No one really had a clue how many survived the last days of the war and observation from outside wasn’t practical with the entire planet wrapped in a layer of cloud laced with ash and soot that obscured the sun just as effectively as it hid the ground from their instruments. Estimates ranged from 2 billion down to a few million though the consensus was somewhere in the middle. There wasn’t a great deal that could be done to help them just yet partly due to distance and partly due to a relative ignorance of conditions or population loci. At this point drops of food and medicine with other survival gear were the sole aid that could be rendered and those were sent from all over the solar system as various populations reorganized themselves and a degree of functional society was re-established. It would be some time before they would begin to arrive but for anyone remaining alive on Earth they would be welcomed.


Chandra made his way through the dimly lit tunnels of Low Delhi, trying his best to look unhurried and calm while his mind raced with speculation about why his mother had called him to attend her audience. The food reports were better than they had been a month ago and they were back to making some of the most basic medicines but the power project was moving more slowly than he’d hoped it would. Still, there was good news on that front as well so what could it be?

The checkpoint procedures occupied his mind for a moment, as did a bit of pleasant chat with the lovely young woman who checked his ID chit before handing it back with a smile and a sweep of her eyes down his lanky frame. Sometimes he resented those assessing looks from women and not a few men but this was definitely not one of those times. That was good since it eased his frame of mind a bit for the next checkpoint which was never any fun. Rajit would be there with his perennial glares of disapproval and a rough hand with the pat down for his “pretty boy” little brother who he considered “unmanly” for choosing the life of an academic over that of a soldier.

He was surprised when not only was Rajit not at the checkpoint but the pat down was even… well less painful than normal anyway. Still another checkpoint later and he was ushered into her office by a smiling young woman who made an effort to hide her glances at him as she ducked out and left the two of them alone in the room.

“Hello mother.” Chandra couldn’t think what else to say so he stopped there and the pause drew into a silence between them while she studied his face.

“Rajit is dead.” The words fell into the silence and were consumed by the roaring in his ears as she sat and he watched her normally stern expression soften. He didn’t realize he’d followed suit until the young woman came back in and offered both of them tea before leaving again. He couldn’t think of anything to say in return so they sat there for a time sipping rapidly cooling tea.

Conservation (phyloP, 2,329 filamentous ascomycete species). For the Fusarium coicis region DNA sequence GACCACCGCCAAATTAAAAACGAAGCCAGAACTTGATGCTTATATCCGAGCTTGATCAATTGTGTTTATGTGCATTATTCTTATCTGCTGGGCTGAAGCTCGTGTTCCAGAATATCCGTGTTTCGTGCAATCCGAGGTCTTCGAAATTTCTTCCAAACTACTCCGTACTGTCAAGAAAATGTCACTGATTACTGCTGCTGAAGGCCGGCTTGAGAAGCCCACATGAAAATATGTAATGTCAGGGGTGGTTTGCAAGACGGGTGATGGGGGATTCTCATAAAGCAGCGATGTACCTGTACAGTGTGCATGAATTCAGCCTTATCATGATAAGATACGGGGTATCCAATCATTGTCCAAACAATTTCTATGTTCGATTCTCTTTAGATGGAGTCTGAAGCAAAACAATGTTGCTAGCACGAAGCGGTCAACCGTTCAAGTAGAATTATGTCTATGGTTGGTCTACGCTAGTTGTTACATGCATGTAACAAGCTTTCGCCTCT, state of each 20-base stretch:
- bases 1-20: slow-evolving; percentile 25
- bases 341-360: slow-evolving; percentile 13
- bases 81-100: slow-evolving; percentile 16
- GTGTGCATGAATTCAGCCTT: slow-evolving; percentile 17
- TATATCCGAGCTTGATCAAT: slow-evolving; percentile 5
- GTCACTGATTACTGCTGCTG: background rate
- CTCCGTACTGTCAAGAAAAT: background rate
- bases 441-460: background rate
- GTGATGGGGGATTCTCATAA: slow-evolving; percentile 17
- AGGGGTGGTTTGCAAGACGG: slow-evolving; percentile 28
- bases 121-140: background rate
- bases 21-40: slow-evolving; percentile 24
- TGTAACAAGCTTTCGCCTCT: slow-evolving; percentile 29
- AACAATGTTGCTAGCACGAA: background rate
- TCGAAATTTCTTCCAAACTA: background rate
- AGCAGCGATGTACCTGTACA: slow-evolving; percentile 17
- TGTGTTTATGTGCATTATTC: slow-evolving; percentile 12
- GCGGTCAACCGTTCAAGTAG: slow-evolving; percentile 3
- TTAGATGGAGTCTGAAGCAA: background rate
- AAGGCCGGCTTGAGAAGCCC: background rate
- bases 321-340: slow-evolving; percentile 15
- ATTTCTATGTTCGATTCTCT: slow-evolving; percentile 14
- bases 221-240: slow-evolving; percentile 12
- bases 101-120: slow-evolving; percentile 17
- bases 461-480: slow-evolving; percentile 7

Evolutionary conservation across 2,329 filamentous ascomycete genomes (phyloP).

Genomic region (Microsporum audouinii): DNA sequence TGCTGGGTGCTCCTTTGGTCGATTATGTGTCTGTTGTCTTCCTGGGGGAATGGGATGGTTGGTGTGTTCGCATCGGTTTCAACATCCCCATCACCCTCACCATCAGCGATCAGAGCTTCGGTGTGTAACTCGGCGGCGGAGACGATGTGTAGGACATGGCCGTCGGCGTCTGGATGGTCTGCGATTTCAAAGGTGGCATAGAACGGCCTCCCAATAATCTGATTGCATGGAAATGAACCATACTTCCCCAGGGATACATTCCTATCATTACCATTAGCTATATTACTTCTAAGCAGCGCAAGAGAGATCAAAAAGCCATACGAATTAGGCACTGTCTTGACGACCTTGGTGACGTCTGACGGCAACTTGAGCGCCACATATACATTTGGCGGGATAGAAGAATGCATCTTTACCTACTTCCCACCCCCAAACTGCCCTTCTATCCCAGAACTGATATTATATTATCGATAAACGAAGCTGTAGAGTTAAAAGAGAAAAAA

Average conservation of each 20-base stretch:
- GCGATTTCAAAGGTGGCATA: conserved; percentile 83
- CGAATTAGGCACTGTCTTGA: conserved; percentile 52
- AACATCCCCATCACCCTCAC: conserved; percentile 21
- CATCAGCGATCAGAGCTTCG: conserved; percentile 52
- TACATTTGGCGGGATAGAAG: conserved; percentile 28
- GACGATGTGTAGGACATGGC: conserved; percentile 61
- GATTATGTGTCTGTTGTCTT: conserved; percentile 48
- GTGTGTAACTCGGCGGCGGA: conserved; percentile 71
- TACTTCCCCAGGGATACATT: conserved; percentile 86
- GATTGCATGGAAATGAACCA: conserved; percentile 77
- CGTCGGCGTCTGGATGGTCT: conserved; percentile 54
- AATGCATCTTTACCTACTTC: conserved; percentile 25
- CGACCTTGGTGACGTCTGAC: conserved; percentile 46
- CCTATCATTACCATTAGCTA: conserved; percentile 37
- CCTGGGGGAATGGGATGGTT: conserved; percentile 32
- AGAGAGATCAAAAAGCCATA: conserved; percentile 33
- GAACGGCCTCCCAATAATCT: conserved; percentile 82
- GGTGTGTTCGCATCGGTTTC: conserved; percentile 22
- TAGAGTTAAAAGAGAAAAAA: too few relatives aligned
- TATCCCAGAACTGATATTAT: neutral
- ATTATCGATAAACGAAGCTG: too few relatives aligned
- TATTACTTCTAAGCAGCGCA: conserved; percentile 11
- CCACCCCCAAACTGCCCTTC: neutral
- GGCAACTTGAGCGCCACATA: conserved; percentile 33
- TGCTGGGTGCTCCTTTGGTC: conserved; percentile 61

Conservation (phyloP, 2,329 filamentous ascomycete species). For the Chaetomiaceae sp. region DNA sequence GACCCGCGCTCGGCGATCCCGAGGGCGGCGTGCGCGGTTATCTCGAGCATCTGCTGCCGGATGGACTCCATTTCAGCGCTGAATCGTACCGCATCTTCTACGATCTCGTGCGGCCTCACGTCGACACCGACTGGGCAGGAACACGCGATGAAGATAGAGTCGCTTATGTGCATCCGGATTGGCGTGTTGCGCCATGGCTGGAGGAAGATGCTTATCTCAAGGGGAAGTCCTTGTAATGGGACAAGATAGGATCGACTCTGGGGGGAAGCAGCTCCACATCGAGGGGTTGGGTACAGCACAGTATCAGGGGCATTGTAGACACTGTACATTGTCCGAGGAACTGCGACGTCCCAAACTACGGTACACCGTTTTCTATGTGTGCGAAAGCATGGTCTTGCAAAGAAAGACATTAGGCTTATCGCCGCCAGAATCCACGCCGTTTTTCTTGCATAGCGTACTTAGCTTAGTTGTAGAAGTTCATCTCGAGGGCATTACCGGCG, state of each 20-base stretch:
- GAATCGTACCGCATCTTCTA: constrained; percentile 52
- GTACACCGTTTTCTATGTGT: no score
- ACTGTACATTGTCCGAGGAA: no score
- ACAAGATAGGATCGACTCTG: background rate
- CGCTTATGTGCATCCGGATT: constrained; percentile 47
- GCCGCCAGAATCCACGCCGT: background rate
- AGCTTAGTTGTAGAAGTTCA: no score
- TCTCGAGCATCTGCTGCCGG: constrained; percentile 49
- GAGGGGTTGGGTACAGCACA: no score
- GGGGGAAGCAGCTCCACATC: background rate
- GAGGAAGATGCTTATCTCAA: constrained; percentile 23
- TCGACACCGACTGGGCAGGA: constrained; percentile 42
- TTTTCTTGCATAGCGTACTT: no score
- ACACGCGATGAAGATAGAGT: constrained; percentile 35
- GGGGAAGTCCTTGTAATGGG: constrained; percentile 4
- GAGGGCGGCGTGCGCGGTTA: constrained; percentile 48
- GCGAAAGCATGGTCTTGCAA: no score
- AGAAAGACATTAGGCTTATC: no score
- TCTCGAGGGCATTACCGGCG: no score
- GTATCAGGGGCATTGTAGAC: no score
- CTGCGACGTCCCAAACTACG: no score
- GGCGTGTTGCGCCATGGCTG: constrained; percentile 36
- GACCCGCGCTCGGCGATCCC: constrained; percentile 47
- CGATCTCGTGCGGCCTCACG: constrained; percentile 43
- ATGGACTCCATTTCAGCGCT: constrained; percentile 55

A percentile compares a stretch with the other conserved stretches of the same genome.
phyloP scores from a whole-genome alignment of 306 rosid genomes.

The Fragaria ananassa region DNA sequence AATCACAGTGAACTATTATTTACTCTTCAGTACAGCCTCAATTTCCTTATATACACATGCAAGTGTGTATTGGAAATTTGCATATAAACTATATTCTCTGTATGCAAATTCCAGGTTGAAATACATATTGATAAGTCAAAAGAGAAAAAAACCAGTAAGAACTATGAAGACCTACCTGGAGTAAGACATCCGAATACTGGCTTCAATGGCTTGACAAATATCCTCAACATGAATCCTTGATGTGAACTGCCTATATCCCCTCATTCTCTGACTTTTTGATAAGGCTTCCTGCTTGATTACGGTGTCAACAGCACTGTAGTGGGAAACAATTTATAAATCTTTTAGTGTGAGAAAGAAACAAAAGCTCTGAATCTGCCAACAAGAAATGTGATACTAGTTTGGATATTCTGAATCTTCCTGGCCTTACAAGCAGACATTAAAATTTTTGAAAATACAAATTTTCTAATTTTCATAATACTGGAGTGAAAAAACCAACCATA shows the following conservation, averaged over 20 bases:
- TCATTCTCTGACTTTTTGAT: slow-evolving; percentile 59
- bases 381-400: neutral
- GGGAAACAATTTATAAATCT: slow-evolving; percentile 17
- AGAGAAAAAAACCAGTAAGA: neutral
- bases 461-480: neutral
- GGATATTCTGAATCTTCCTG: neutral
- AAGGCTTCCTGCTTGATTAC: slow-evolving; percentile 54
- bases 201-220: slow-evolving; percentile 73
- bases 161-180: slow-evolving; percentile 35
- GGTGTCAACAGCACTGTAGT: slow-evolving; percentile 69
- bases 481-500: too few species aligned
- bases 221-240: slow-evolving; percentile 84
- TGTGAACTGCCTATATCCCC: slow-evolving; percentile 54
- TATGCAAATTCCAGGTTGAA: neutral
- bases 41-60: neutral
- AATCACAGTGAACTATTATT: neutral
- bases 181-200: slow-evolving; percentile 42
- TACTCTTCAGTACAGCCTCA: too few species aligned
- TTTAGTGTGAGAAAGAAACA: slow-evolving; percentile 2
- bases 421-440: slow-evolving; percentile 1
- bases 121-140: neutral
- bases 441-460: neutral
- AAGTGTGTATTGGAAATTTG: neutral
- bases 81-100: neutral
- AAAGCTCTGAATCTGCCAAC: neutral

“He led a coup attempt against me… the last of the old guard trying to reimpose military rule. They said they couldn’t trust our nation to a woman who was voted in by the weak…” She paused long enough to make him wonder if she was going to say anything more. “I’m making you Minister of the Interior”.

That was enough to penetrate the stunned haze surrounding his thoughts. “Mother, you know I don’t like to be in a public role. Why are you doing this?”

“Chandrasekhar, you are my only surviving son. You have been project engineer for six months now and we have food enough for all, are beginning to make medicines… you know the list better than I do but I am informed you even have good news on the power project, yes?” She barely waited for his affirmative nod before plunging on. “The people trust you Chandra, more than they do me. I was simply the highest ranked official left in the chain of succession when it all came crashing down but you are the one who has been the driving force behind what we have achieved.”

“You have to get over it my son. You are beautiful, more than I ever was. Women desire you and men are jealous of you and none of them realize how much a curse you consider it. If this were a different time you would be deluged with offers to be a model or movie star or something like that but I for one am glad that your mind is even more beautiful than your appearance.”

“But…” he groped for words “ I hate being in public…”

“I know you do Chandra but this isn’t about your likes and dislikes or mine. You are the right person for the job and I am not giving you the option of turning it down. I need you looking your best for the swearing in ceremony later this afternoon but as of now you are acting Minister.” She rose and crossed over to caress the side of his face. “I love you Chandra and I would not set you a task if I did not have full faith in your ability to do it as well as it can be done. Now come and have some lunch before you go prepare and I will answer your questions as I can.”

If you liked this post, you can leave a comment and/or a kudos!
Click the Thumbs Up! button below to leave the author a kudos:
45 users have voted.

And please, remember to comment, too! Thanks. 
This story is 4386 words long.